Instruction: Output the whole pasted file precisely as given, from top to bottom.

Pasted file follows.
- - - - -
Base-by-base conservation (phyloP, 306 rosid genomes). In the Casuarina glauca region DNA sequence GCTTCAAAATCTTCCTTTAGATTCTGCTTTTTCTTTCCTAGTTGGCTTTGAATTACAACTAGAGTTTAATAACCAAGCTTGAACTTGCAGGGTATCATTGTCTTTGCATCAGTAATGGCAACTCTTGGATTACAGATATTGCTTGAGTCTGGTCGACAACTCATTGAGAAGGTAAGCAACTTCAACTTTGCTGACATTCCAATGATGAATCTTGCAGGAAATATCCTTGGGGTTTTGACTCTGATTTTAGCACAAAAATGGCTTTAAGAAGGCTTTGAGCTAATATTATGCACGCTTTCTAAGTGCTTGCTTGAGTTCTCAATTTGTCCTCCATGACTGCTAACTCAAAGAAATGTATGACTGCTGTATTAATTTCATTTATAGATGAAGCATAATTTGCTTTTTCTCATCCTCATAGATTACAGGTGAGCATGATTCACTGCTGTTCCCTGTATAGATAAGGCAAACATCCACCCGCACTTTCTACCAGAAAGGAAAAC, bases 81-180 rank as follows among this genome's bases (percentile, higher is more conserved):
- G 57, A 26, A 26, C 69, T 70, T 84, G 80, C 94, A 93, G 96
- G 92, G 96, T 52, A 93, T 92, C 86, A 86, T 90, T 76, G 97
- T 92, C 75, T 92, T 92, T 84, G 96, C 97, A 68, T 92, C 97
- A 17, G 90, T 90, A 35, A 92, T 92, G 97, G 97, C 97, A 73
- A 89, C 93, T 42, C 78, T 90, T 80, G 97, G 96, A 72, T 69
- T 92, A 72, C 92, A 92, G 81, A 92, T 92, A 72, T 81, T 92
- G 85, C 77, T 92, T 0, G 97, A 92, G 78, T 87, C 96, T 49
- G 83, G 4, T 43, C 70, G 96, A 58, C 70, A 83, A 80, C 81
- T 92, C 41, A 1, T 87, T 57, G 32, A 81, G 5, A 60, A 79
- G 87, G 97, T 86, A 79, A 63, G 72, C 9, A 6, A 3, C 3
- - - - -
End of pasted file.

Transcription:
Base-by-base conservation (phyloP, 306 rosid genomes). In the Casuarina glauca region DNA sequence GCTTCAAAATCTTCCTTTAGATTCTGCTTTTTCTTTCCTAGTTGGCTTTGAATTACAACTAGAGTTTAATAACCAAGCTTGAACTTGCAGGGTATCATTGTCTTTGCATCAGTAATGGCAACTCTTGGATTACAGATATTGCTTGAGTCTGGTCGACAACTCATTGAGAAGGTAAGCAACTTCAACTTTGCTGACATTCCAATGATGAATCTTGCAGGAAATATCCTTGGGGTTTTGACTCTGATTTTAGCACAAAAATGGCTTTAAGAAGGCTTTGAGCTAATATTATGCACGCTTTCTAAGTGCTTGCTTGAGTTCTCAATTTGTCCTCCATGACTGCTAACTCAAAGAAATGTATGACTGCTGTATTAATTTCATTTATAGATGAAGCATAATTTGCTTTTTCTCATCCTCATAGATTACAGGTGAGCATGATTCACTGCTGTTCCCTGTATAGATAAGGCAAACATCCACCCGCACTTTCTACCAGAAAGGAAAAC, bases 81-180 rank as follows among this genome's bases (percentile, higher is more conserved):
- G 57, A 26, A 26, C 69, T 70, T 84, G 80, C 94, A 93, G 96
- G 92, G 96, T 52, A 93, T 92, C 86, A 86, T 90, T 76, G 97
- T 92, C 75, T 92, T 92, T 84, G 96, C 97, A 68, T 92, C 97
- A 17, G 90, T 90, A 35, A 92, T 92, G 97, G 97, C 97, A 73
- A 89, C 93, T 42, C 78, T 90, T 80, G 97, G 96, A 72, T 69
- T 92, A 72, C 92, A 92, G 81, A 92, T 92, A 72, T 81, T 92
- G 85, C 77, T 92, T 0, G 97, A 92, G 78, T 87, C 96, T 49
- G 83, G 4, T 43, C 70, G 96, A 58, C 70, A 83, A 80, C 81
- T 92, C 41, A 1, T 87, T 57, G 32, A 81, G 5, A 60, A 79
- G 87, G 97, T 86, A 79, A 63, G 72, C 9, A 6, A 3, C 3